For employers wanting to thin their workforces, voluntary severance plans (VSPs) have the potential to create a win-win dynamic. They can also spur litigation if employees feel they were misled or would have made different decisions with better information. A March 29th decision from Delaware’s federal district court is discussed below because the case involves a typical VSP structure, and a litigation risk for employers to avoid.
As a general matter, VSPs operate through a few basic steps, namely:
- The employer invites select groups of employees to “request” inclusion in a severance plan (or program) that promises particular benefits in exchange for general releases of their claims.
- During a window period, eligible employees may request that the employer accept their offer to terminate employment.
- Based on its workforce needs, the employer accepts or rejects employee requests, and then implements the terminations.
- If not enough employees (or the “wrong” employees) sign-up for the VSP, the employer implements a follow-on involuntary reduction in force (“RIF”).
The Delaware case mentioned above (Girardot v. The Chemours Co.) has its roots in a corporate spin-off, followed by a VSP, followed by a RIF. The latter occurred because, in the words of the court, “the voluntary reduction in force did not sufficiently reduce costs.” Litigation came from VSP participants who alleged that “they would not have elected to participate in the VSP had they been informed of the possibility that the [RIF plan] would be implemented with greater benefits.”
Strategically, VSPs often work best if employers announce them with a warning to the effect that a RIF – providing lesser benefits – may follow if the VSP does not result in sufficient downsizing. The specter of a tagalong RIF encourages poorly performing employees to opt-into the VSP, in order to secure its greater severance benefits. Ultimately, employers need to carefully construct and communicate the interplay between a VSP and a RIF. They also need to take precautions with supervisory employees in order to avoid having well-intentioned managers risk converting the VSP into an involuntary programs by forewarning select employees that they had better take the voluntary severance.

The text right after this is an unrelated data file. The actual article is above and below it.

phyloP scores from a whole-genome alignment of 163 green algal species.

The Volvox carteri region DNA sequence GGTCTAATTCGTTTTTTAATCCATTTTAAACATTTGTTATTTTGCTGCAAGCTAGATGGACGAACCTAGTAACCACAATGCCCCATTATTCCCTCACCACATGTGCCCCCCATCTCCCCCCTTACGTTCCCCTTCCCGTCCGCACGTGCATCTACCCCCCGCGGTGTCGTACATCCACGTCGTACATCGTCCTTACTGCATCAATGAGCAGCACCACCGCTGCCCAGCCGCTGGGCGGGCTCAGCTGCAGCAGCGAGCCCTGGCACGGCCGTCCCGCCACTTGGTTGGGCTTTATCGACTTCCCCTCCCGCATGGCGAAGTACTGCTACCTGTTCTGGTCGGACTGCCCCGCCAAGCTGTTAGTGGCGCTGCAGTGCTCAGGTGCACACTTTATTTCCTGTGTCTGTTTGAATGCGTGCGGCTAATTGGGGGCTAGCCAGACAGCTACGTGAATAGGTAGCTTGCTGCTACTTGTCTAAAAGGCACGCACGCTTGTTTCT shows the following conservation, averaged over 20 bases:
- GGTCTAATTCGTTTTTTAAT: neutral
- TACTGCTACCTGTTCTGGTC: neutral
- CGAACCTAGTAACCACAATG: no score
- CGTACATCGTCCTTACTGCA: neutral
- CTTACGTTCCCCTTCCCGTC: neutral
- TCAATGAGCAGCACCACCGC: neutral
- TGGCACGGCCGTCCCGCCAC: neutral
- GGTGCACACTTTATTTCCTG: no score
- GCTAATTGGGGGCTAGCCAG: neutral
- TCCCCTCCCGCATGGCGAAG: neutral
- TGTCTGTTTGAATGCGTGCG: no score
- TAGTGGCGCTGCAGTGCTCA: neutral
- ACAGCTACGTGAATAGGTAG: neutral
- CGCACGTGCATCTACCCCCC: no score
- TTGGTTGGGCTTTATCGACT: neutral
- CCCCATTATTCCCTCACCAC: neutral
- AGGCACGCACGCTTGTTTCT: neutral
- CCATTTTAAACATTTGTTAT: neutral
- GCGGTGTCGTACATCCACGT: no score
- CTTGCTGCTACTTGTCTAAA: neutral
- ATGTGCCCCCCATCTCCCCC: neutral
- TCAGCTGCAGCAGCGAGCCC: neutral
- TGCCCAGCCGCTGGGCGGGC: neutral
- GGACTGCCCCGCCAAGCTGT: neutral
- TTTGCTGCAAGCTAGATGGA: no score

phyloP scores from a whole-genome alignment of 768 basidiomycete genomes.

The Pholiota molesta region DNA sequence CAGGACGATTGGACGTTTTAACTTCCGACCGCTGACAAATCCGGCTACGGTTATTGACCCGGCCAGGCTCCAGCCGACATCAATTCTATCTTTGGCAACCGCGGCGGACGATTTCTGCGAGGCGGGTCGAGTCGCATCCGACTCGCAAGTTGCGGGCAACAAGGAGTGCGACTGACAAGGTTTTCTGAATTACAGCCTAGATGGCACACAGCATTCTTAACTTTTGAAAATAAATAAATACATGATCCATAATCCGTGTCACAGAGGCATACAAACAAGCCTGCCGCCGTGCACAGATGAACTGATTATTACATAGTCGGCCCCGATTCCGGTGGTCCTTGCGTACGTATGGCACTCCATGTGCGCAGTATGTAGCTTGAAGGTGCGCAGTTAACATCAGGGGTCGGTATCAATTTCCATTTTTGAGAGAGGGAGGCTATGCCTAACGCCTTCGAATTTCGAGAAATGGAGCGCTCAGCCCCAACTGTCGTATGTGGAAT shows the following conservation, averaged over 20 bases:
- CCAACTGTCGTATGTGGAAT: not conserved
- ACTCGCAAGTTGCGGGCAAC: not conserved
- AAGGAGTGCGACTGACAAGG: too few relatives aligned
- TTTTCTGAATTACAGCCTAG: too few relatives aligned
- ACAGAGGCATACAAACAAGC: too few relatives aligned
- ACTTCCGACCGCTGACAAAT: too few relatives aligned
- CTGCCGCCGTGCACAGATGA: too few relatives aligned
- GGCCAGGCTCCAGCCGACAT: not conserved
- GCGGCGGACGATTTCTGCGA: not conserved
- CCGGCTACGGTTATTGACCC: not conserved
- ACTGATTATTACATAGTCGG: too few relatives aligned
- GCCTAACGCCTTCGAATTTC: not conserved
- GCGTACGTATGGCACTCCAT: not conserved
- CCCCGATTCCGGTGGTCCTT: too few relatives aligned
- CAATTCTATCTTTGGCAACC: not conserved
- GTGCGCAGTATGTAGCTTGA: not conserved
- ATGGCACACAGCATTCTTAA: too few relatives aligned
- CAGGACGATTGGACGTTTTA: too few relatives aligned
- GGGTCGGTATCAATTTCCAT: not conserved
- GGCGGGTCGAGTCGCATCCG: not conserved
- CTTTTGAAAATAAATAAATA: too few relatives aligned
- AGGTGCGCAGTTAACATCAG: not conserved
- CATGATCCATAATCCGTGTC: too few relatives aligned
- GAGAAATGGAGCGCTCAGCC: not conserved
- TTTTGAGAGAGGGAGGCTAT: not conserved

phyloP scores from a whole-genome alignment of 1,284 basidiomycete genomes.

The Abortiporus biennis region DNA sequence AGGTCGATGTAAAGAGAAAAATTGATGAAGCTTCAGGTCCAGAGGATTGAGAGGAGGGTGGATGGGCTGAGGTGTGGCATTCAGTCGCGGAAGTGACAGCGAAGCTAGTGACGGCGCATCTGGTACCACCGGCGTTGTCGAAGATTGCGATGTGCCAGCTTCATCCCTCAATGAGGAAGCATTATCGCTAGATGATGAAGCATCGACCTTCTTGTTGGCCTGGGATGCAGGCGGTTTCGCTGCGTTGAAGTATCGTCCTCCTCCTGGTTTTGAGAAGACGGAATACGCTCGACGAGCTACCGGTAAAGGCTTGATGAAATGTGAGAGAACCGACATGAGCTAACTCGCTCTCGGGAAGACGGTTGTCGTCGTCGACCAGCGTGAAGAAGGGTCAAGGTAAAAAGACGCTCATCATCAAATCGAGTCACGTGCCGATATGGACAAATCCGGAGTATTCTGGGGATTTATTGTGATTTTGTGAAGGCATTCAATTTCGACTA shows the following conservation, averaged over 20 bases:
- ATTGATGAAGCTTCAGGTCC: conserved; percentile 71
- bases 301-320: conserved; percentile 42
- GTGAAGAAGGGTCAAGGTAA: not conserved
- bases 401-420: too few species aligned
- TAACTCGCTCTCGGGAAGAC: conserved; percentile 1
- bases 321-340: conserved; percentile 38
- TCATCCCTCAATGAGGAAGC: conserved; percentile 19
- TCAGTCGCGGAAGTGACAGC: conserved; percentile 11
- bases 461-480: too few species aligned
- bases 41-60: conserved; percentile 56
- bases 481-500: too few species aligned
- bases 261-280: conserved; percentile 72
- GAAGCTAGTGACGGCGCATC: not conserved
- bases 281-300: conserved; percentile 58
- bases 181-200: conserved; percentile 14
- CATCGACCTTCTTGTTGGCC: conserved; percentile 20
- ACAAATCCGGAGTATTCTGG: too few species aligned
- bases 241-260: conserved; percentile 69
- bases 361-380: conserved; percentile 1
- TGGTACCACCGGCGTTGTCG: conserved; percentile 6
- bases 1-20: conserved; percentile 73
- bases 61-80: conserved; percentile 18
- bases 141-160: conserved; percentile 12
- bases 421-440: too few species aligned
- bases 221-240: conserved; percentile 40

The Girardot case described above highlights one key litigation risk in this context, namely: employers need to be sure the VSP is communicated to eligible employees through FAQs or other means that generally address how the VSP differs from the RIF. Imprecision or ambiguity can open the door for claims that employees were misled or under-informed about their choices.
Another significant risk comes from employment discrimination laws. Employers need to be careful when they decide who is eligible for the VSP as well as which volunteers to accept or reject for severance. Problems can arise from discrimination that is intentional, or statistically demonstrable.
Finally, Delaware’s Girardot decision focused on whether ERISA governed claims arising under the VSP. The court found ERISA to be inapplicable because –
the one-time, lump sum payments distributed under the VSP did not require the creation of a new administrative scheme, and the bonus payments were payable ‘per usual Company practices based on financial results’ which, like the continuation of existing benefits for a limited duration, did not materially alter the existing administrative scheme.
Interestingly, the VSP was not structured to fall within ERISA, although it could have been. See “Say Hello to Smart Good-byes” for reasons why employers may want to ERISA-fy their severance practices, in order to mitigate litigation risks.